Back in Nov. there was hope Catholic and other “concerted” schools would be exempted from Skolae, and CitizenGo/Haszteoir Christian online platform even sent out an email claiming this partial victory. Then they had to correct themselves, as the regional government confirmed it would be applicable to everyone, including Opus Dei schools (the same ones being choked off by the new numbers limitations- people in the know tell me all of this is to make Navarra less attractive to large Catholic families coming in [it was a magnet for years], and to force some out, like we had to do — as we went to live in another region). Let me see later if I can find an update, but
A few links on the underhanded efforts to choke off Catholic “concerted” schools [those that have a partial state subsidy] with class-size limits:
Blog posting on the matter with a slide show of additional related articles:
2. Last night in the Sevilla audience, someone said that they didn’t understand what the big deal was about the Benedict Option. Aren’t we Christians supposed to be doing these things already? The answer is yes! But we are not doing them. The Ben Op is a call to repentance.
But it is more than that. It is also a call to recognize that we small-o orthodox Christians live in a world that is far more hostile to what we believe to be true. Accepting that reality requires us to be far more countercultural than we are accustomed to. It means we will have to radically adjust our expectations for life, and develop new ways of living out the faith that build resistance and resilience. We have to be what Benedict XVI called “creative minorities” — accepting the reality that ours is a post-Christian society, but responding to it with creativity.
In The Benedict Option, I give examples of Christians doing exactly this (e.g., the Tipi Loschi of Italy, the Benda family of Prague, the Catholics of St. Jerome School in Hyattsville, Maryland, and others). One main goal of the book is to wake up Catholics, Protestants, and Orthodox Christians, and encourage them to form networks of mutual support, and foster creative resistance to the Zeitgeist.
3. Last night in Sevilla, a woman in the audience was overheard remarking that one wishes for the courage simply to stand up and say that what is going on is crazy and intolerable. Everyone she knows says this privately, but no one is willing to say it publicly, because they are afraid of the Left. They are afraid of being called a fascist, a bigot, and so forth. This fear must be cast out. I learned from a local I met yesterday in Andalucia that the political party Vox, which was recently voted into regional government in a province that has always voted Left since Franco’s death.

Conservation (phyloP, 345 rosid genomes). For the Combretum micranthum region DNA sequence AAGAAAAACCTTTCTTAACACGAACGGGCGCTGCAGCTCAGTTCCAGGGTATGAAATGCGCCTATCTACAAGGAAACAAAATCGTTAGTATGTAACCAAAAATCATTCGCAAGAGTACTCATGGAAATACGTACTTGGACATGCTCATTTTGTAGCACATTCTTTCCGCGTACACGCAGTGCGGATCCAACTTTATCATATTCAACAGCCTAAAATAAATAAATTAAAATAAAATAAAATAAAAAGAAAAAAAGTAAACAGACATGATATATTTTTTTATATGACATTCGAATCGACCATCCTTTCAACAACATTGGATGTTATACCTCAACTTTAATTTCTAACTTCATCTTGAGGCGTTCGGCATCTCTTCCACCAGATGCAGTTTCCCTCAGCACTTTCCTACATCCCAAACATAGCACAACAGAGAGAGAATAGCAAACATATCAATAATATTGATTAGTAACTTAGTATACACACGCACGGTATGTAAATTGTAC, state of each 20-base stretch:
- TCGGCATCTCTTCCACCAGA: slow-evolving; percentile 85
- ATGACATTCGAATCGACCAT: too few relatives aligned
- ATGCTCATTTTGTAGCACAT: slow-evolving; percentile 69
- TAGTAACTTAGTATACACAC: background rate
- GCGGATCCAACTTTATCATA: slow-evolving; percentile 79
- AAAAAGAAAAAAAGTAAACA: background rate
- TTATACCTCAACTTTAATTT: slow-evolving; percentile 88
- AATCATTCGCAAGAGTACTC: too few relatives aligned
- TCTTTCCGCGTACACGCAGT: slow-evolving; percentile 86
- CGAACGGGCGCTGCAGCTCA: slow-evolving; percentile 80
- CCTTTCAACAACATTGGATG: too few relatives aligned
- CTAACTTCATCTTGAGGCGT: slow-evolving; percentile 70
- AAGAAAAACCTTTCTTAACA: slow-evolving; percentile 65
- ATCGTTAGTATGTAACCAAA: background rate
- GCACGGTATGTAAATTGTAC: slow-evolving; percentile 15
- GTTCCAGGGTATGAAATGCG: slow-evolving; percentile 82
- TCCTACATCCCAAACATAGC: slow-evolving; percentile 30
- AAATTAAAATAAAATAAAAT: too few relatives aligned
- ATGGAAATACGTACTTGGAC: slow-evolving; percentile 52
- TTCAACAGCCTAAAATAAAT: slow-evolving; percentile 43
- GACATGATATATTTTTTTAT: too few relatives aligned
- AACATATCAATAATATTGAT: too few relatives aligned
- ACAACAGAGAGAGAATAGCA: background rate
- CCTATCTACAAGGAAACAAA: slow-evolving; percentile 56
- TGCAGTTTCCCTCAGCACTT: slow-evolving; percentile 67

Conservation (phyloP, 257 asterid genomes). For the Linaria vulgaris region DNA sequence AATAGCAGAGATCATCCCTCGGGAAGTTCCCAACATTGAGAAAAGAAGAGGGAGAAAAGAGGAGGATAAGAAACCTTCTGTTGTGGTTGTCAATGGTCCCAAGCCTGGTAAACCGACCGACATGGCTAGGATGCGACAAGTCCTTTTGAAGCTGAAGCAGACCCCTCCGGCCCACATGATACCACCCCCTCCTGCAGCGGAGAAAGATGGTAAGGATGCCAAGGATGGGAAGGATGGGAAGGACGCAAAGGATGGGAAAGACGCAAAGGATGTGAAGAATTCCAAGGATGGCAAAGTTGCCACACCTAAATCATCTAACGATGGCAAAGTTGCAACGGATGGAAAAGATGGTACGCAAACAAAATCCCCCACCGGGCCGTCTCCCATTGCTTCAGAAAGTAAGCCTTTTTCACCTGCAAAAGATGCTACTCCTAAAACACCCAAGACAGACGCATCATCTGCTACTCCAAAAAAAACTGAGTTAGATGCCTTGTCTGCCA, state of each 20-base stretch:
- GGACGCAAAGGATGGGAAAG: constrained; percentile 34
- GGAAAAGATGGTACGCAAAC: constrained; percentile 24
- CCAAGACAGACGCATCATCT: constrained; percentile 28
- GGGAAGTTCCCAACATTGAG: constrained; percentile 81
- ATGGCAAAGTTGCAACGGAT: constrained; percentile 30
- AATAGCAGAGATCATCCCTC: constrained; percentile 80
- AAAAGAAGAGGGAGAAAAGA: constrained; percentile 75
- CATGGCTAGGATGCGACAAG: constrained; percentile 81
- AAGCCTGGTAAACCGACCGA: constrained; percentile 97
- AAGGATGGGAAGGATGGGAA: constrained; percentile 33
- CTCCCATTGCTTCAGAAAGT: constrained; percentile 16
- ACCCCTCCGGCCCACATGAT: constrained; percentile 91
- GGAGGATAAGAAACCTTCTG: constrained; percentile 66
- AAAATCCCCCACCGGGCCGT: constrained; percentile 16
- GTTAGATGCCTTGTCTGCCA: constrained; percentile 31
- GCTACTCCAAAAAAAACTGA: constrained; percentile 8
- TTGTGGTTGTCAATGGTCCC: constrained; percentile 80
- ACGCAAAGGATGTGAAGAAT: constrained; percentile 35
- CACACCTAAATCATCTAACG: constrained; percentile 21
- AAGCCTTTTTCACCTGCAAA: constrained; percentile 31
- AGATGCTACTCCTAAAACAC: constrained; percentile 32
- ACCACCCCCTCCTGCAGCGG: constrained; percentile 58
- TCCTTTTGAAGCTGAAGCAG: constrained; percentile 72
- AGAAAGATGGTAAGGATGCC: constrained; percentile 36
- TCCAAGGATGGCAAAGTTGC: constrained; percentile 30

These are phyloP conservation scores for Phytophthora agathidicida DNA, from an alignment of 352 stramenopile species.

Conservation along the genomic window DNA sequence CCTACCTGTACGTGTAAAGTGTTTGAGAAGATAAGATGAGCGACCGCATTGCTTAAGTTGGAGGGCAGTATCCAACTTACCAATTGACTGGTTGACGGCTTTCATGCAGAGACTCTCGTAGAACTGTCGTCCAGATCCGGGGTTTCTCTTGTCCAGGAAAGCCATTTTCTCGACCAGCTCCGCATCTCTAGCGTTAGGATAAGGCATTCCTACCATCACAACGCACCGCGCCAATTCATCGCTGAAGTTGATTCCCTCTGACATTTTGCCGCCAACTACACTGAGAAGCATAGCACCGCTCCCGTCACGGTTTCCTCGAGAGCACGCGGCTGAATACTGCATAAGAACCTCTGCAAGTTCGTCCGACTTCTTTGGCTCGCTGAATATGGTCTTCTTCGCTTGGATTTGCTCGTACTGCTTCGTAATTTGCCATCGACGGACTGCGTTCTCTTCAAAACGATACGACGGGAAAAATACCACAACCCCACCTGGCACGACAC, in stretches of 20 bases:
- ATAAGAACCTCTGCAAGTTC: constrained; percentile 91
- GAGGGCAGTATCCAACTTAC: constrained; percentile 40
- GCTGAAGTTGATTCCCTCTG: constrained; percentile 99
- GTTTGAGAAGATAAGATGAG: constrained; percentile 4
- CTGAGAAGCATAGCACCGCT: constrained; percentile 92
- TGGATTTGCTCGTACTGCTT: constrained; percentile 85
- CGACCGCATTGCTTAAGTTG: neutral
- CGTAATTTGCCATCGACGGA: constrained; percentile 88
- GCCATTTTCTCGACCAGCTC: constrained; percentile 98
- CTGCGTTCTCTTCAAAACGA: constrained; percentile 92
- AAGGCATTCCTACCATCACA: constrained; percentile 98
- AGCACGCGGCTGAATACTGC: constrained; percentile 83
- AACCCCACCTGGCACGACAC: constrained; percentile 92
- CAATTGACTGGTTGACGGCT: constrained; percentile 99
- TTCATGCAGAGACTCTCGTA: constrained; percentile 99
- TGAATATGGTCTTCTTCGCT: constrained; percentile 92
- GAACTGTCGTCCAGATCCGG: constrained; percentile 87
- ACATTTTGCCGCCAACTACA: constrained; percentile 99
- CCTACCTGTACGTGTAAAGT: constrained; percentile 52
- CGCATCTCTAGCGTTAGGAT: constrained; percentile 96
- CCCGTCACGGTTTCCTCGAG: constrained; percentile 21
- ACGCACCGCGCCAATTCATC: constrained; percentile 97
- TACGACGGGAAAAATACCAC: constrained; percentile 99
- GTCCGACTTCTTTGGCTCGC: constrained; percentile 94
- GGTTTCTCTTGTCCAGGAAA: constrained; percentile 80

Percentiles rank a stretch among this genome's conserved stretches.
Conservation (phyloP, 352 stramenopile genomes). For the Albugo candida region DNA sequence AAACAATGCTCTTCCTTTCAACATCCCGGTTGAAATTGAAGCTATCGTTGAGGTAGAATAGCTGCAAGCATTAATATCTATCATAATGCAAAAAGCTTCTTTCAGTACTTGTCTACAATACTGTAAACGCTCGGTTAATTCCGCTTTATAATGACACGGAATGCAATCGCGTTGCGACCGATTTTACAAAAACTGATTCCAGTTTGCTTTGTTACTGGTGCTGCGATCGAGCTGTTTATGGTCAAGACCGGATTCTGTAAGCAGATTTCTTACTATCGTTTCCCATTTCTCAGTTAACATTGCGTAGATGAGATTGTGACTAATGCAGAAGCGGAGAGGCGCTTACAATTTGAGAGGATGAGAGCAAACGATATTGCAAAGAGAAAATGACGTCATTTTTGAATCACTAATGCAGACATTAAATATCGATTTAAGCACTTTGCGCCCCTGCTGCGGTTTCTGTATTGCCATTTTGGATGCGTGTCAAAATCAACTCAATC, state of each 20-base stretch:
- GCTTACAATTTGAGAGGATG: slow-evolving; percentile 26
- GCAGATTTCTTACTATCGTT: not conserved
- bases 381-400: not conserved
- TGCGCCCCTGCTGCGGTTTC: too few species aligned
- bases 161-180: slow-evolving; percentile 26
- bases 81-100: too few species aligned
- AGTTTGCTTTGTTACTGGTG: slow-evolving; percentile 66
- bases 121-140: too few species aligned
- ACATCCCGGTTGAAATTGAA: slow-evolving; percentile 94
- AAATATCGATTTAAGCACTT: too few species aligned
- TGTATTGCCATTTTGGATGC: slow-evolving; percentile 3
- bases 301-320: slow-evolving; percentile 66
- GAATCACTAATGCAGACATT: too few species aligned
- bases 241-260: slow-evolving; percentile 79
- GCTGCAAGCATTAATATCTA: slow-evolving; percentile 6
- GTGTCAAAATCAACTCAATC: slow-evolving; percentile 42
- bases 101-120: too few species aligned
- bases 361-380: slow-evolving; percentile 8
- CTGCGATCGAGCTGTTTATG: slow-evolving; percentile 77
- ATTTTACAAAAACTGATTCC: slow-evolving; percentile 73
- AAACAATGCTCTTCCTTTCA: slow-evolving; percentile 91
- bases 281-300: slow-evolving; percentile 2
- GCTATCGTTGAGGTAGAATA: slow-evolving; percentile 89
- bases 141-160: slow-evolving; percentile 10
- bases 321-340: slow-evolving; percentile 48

The press calls Vox a “far-right” party, which says more about the media than it does Vox, I’m guessing, but I refrain from passing judgment until and unless I know more about the party. My interlocutor told me that the people he knows that voted for Vox are not racists at all, but they are above all sick and tired of the endless inflow of migrants from Africa, who land on Spain’s shores then disappear into Europe. And they’re tired of being told by the left and the mainstream that they are racists for wanting to keep Spain like it is. They see the mainstream conservative parties as useless in fighting for Spain.
Again, I don’t know enough about this party to support or oppose it. I’m simply repeating what an Andalucian who came to hear my speech said to me. I suppose he could have been misleading me, but this same pattern can be observed all over Europe, and even in the United States: people don’t understand why they should be ashamed to surrender their countries and their traditions, and they are fed up with political correctness making them afraid to say what’s on their mind.
One thing I hope comes out of my Ben Op tour of Spain: that I will have encouraged traditional Spanish Catholics to realize that they are not alone in this country, that there are others who agree with them, and who are tired of dealing with Catholic schools that are Catholic in name only, and sick of dealing with governments that seem determined to destroy the faith and its practices.
4. Politics, though, cannot answer every problem. In talking with Andalucians yesterday, I heard that young Spaniards are strongly resisting marriage, and starting families. Spain has one of Europe’s highest rates of delaying marriage; the average age of first marriage for men is 38, and for women 35. The number of church weddings in Spain is remarkably low — only about one in five. More: